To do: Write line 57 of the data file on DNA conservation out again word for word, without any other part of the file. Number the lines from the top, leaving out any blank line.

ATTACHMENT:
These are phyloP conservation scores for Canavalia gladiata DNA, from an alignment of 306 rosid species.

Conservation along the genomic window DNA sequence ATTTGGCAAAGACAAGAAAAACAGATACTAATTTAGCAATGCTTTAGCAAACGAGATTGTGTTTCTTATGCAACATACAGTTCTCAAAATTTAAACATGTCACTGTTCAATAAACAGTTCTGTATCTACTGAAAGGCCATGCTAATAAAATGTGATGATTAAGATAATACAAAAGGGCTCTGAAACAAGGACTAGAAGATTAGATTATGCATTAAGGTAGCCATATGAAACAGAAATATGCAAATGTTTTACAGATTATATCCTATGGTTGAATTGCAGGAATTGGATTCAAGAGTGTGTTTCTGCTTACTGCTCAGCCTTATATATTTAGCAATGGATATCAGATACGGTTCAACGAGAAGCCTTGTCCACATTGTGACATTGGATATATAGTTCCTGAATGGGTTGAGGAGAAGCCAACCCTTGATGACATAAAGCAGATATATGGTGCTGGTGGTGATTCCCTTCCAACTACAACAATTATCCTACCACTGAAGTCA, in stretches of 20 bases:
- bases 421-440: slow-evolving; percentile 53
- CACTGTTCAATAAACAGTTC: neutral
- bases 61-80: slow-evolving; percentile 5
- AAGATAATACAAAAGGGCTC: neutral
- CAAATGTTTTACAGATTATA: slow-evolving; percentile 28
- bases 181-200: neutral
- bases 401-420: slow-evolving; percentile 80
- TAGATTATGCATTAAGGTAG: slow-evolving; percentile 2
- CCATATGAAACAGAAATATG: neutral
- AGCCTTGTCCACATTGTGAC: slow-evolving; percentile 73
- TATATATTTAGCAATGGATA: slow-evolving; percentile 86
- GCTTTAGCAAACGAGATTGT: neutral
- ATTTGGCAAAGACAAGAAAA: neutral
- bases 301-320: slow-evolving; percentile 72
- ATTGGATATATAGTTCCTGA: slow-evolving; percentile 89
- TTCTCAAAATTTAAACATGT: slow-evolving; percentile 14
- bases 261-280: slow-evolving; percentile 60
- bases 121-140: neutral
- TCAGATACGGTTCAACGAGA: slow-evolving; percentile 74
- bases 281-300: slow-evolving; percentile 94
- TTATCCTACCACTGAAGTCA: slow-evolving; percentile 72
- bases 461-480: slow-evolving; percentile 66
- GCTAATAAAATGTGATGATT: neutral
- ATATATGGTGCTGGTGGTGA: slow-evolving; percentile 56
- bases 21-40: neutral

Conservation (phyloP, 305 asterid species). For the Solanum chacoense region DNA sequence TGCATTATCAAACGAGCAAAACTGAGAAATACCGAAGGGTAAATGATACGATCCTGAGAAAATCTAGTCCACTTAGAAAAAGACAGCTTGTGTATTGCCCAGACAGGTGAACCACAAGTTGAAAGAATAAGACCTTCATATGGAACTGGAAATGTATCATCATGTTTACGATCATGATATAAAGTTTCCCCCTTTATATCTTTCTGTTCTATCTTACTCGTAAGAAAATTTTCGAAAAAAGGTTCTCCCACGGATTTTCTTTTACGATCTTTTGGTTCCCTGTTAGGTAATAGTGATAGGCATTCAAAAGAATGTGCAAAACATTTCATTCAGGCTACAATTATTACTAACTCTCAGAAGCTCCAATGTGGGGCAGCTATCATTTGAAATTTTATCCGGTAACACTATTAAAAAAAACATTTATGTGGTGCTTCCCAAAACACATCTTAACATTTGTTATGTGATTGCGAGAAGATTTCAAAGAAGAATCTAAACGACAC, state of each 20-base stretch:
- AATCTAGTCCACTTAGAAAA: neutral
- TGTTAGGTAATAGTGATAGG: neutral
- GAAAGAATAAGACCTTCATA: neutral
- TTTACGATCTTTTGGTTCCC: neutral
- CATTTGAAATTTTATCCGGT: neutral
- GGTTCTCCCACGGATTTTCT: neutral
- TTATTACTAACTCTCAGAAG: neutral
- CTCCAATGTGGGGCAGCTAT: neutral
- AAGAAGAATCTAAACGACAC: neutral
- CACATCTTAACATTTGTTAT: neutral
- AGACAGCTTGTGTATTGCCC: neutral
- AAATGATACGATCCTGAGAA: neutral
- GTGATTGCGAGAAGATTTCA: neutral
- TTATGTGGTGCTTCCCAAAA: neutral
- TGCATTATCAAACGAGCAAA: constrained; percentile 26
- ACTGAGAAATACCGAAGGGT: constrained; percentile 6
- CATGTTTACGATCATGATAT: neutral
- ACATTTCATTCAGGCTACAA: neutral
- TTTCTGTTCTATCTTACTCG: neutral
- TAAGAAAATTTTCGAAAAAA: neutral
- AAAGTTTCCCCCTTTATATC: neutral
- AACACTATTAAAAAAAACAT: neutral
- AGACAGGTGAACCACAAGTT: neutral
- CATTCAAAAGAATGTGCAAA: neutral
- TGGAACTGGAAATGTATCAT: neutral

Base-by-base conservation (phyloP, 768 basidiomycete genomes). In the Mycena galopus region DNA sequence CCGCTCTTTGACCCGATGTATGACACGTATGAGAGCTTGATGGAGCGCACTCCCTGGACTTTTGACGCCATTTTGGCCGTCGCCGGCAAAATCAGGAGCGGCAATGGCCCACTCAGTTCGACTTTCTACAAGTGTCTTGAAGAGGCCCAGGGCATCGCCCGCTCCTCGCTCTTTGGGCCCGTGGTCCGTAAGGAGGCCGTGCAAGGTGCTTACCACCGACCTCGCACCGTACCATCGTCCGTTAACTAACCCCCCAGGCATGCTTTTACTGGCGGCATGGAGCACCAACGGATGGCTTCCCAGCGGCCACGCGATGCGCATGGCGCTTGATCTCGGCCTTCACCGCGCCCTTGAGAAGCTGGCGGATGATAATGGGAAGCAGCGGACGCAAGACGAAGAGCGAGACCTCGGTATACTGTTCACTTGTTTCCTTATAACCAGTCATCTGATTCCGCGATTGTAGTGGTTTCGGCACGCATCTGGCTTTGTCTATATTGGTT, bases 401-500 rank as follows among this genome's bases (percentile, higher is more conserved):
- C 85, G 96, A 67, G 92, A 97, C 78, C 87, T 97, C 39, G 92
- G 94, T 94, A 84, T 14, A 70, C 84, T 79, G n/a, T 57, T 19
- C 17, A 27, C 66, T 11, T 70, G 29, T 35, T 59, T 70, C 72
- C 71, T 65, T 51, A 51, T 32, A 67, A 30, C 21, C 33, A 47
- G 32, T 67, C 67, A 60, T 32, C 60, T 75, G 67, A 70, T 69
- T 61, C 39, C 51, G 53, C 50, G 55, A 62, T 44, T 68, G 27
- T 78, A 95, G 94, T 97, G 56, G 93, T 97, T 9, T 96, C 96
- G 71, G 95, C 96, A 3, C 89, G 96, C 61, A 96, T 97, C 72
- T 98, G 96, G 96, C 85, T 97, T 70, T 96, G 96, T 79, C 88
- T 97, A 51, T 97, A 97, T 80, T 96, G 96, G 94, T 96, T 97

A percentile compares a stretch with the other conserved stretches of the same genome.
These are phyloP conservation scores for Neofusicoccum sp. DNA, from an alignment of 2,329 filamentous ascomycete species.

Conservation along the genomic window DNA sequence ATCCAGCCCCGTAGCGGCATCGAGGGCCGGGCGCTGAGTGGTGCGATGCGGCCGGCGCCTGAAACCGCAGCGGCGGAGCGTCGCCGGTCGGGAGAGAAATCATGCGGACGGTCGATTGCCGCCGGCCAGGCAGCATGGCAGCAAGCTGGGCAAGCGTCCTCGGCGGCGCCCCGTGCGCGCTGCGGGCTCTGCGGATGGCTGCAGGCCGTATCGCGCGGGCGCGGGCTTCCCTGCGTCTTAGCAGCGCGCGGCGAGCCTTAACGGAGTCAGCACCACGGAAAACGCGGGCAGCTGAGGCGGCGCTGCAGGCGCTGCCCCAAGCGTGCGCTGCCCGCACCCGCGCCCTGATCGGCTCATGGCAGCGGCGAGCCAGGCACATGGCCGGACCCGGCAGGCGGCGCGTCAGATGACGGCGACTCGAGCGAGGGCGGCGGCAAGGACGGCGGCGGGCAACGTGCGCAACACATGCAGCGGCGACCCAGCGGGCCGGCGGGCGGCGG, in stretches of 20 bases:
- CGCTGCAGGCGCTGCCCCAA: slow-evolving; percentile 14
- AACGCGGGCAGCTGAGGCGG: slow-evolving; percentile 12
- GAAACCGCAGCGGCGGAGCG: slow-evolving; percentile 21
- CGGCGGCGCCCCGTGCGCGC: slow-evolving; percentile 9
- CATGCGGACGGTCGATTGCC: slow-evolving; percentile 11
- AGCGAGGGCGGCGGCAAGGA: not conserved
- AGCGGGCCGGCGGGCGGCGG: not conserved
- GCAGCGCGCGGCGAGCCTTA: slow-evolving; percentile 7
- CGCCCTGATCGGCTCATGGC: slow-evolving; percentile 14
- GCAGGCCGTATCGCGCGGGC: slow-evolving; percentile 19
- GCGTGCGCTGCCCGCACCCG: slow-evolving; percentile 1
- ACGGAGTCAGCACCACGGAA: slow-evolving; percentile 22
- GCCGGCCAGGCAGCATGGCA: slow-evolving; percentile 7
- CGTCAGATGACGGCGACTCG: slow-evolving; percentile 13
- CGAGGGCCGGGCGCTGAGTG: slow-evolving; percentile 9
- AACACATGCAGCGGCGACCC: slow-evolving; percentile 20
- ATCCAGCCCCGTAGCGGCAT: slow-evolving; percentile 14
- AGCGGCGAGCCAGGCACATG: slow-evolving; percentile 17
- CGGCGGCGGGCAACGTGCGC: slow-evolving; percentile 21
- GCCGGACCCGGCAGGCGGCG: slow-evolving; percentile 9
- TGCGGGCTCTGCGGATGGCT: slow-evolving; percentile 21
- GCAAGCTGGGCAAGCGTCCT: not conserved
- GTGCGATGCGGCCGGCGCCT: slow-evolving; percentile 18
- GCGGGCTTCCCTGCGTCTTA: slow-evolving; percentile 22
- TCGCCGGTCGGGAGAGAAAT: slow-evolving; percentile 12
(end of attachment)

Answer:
- C 17, A 27, C 66, T 11, T 70, G 29, T 35, T 59, T 70, C 72